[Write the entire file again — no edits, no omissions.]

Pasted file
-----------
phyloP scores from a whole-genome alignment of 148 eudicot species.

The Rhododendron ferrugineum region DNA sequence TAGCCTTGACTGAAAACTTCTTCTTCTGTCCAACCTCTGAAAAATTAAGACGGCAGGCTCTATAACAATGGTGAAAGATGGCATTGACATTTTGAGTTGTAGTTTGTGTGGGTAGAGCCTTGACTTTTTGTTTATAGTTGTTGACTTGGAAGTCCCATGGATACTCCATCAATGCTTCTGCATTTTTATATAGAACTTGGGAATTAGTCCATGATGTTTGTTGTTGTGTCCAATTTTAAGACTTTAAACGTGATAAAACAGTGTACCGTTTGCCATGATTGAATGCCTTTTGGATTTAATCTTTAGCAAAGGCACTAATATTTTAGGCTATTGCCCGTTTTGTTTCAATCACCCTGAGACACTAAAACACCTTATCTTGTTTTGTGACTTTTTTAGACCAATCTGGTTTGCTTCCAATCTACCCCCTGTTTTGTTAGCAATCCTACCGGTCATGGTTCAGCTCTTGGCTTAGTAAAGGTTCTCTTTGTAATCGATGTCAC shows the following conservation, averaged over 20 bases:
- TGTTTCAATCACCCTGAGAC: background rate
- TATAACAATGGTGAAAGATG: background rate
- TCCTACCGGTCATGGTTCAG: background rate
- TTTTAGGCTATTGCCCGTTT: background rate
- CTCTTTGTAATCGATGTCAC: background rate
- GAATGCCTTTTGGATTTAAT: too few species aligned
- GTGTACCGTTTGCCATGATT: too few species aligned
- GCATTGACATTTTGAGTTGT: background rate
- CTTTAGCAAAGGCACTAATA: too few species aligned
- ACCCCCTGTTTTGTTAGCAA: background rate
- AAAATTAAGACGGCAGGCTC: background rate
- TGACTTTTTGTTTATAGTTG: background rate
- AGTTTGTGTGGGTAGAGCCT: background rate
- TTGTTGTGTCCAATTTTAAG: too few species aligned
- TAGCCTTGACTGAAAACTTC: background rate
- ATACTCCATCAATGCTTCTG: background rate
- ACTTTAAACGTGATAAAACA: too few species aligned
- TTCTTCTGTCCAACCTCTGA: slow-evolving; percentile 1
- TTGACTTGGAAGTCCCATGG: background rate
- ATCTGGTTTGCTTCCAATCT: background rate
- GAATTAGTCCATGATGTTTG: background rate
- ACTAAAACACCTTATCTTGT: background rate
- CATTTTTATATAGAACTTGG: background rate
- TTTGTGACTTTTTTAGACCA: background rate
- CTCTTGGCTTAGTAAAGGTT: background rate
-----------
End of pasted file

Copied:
phyloP scores from a whole-genome alignment of 148 eudicot species.

The Rhododendron ferrugineum region DNA sequence TAGCCTTGACTGAAAACTTCTTCTTCTGTCCAACCTCTGAAAAATTAAGACGGCAGGCTCTATAACAATGGTGAAAGATGGCATTGACATTTTGAGTTGTAGTTTGTGTGGGTAGAGCCTTGACTTTTTGTTTATAGTTGTTGACTTGGAAGTCCCATGGATACTCCATCAATGCTTCTGCATTTTTATATAGAACTTGGGAATTAGTCCATGATGTTTGTTGTTGTGTCCAATTTTAAGACTTTAAACGTGATAAAACAGTGTACCGTTTGCCATGATTGAATGCCTTTTGGATTTAATCTTTAGCAAAGGCACTAATATTTTAGGCTATTGCCCGTTTTGTTTCAATCACCCTGAGACACTAAAACACCTTATCTTGTTTTGTGACTTTTTTAGACCAATCTGGTTTGCTTCCAATCTACCCCCTGTTTTGTTAGCAATCCTACCGGTCATGGTTCAGCTCTTGGCTTAGTAAAGGTTCTCTTTGTAATCGATGTCAC shows the following conservation, averaged over 20 bases:
- TGTTTCAATCACCCTGAGAC: background rate
- TATAACAATGGTGAAAGATG: background rate
- TCCTACCGGTCATGGTTCAG: background rate
- TTTTAGGCTATTGCCCGTTT: background rate
- CTCTTTGTAATCGATGTCAC: background rate
- GAATGCCTTTTGGATTTAAT: too few species aligned
- GTGTACCGTTTGCCATGATT: too few species aligned
- GCATTGACATTTTGAGTTGT: background rate
- CTTTAGCAAAGGCACTAATA: too few species aligned
- ACCCCCTGTTTTGTTAGCAA: background rate
- AAAATTAAGACGGCAGGCTC: background rate
- TGACTTTTTGTTTATAGTTG: background rate
- AGTTTGTGTGGGTAGAGCCT: background rate
- TTGTTGTGTCCAATTTTAAG: too few species aligned
- TAGCCTTGACTGAAAACTTC: background rate
- ATACTCCATCAATGCTTCTG: background rate
- ACTTTAAACGTGATAAAACA: too few species aligned
- TTCTTCTGTCCAACCTCTGA: slow-evolving; percentile 1
- TTGACTTGGAAGTCCCATGG: background rate
- ATCTGGTTTGCTTCCAATCT: background rate
- GAATTAGTCCATGATGTTTG: background rate
- ACTAAAACACCTTATCTTGT: background rate
- CATTTTTATATAGAACTTGG: background rate
- TTTGTGACTTTTTTAGACCA: background rate
- CTCTTGGCTTAGTAAAGGTT: background rate